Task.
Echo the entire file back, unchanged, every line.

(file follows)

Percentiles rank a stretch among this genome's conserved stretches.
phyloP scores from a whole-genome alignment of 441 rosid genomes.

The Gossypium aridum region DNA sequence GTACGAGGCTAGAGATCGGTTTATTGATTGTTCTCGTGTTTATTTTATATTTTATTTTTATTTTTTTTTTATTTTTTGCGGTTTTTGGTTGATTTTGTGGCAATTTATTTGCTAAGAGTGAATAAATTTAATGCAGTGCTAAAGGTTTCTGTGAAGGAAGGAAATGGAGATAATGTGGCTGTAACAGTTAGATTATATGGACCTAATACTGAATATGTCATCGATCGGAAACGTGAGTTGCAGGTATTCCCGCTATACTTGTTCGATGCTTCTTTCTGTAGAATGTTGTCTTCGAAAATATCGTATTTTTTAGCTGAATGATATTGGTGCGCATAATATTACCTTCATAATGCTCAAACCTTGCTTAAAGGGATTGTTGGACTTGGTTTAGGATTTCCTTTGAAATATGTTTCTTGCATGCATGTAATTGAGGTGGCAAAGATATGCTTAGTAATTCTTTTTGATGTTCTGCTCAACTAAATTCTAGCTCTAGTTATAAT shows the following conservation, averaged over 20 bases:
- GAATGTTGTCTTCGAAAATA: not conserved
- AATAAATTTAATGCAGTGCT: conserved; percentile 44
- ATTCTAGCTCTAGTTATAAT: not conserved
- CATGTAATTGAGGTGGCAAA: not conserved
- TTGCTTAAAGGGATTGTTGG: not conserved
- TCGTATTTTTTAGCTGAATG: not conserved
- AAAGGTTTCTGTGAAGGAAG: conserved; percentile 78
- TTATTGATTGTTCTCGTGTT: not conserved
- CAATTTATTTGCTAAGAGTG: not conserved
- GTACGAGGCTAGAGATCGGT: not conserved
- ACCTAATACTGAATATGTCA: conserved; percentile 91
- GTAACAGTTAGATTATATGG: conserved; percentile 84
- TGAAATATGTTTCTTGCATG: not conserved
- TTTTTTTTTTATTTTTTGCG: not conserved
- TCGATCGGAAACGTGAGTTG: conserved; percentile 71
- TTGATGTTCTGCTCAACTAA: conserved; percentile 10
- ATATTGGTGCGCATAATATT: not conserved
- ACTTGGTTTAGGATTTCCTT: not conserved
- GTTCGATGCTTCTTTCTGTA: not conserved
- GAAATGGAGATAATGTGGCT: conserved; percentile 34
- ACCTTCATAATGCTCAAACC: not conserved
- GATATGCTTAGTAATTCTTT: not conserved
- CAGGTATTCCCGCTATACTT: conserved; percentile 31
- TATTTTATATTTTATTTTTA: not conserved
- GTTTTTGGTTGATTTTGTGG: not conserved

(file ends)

Percentiles rank a stretch among this genome's conserved stretches.
phyloP scores from a whole-genome alignment of 441 rosid genomes.

The Gossypium aridum region DNA sequence GTACGAGGCTAGAGATCGGTTTATTGATTGTTCTCGTGTTTATTTTATATTTTATTTTTATTTTTTTTTTATTTTTTGCGGTTTTTGGTTGATTTTGTGGCAATTTATTTGCTAAGAGTGAATAAATTTAATGCAGTGCTAAAGGTTTCTGTGAAGGAAGGAAATGGAGATAATGTGGCTGTAACAGTTAGATTATATGGACCTAATACTGAATATGTCATCGATCGGAAACGTGAGTTGCAGGTATTCCCGCTATACTTGTTCGATGCTTCTTTCTGTAGAATGTTGTCTTCGAAAATATCGTATTTTTTAGCTGAATGATATTGGTGCGCATAATATTACCTTCATAATGCTCAAACCTTGCTTAAAGGGATTGTTGGACTTGGTTTAGGATTTCCTTTGAAATATGTTTCTTGCATGCATGTAATTGAGGTGGCAAAGATATGCTTAGTAATTCTTTTTGATGTTCTGCTCAACTAAATTCTAGCTCTAGTTATAAT shows the following conservation, averaged over 20 bases:
- GAATGTTGTCTTCGAAAATA: not conserved
- AATAAATTTAATGCAGTGCT: conserved; percentile 44
- ATTCTAGCTCTAGTTATAAT: not conserved
- CATGTAATTGAGGTGGCAAA: not conserved
- TTGCTTAAAGGGATTGTTGG: not conserved
- TCGTATTTTTTAGCTGAATG: not conserved
- AAAGGTTTCTGTGAAGGAAG: conserved; percentile 78
- TTATTGATTGTTCTCGTGTT: not conserved
- CAATTTATTTGCTAAGAGTG: not conserved
- GTACGAGGCTAGAGATCGGT: not conserved
- ACCTAATACTGAATATGTCA: conserved; percentile 91
- GTAACAGTTAGATTATATGG: conserved; percentile 84
- TGAAATATGTTTCTTGCATG: not conserved
- TTTTTTTTTTATTTTTTGCG: not conserved
- TCGATCGGAAACGTGAGTTG: conserved; percentile 71
- TTGATGTTCTGCTCAACTAA: conserved; percentile 10
- ATATTGGTGCGCATAATATT: not conserved
- ACTTGGTTTAGGATTTCCTT: not conserved
- GTTCGATGCTTCTTTCTGTA: not conserved
- GAAATGGAGATAATGTGGCT: conserved; percentile 34
- ACCTTCATAATGCTCAAACC: not conserved
- GATATGCTTAGTAATTCTTT: not conserved
- CAGGTATTCCCGCTATACTT: conserved; percentile 31
- TATTTTATATTTTATTTTTA: not conserved
- GTTTTTGGTTGATTTTGTGG: not conserved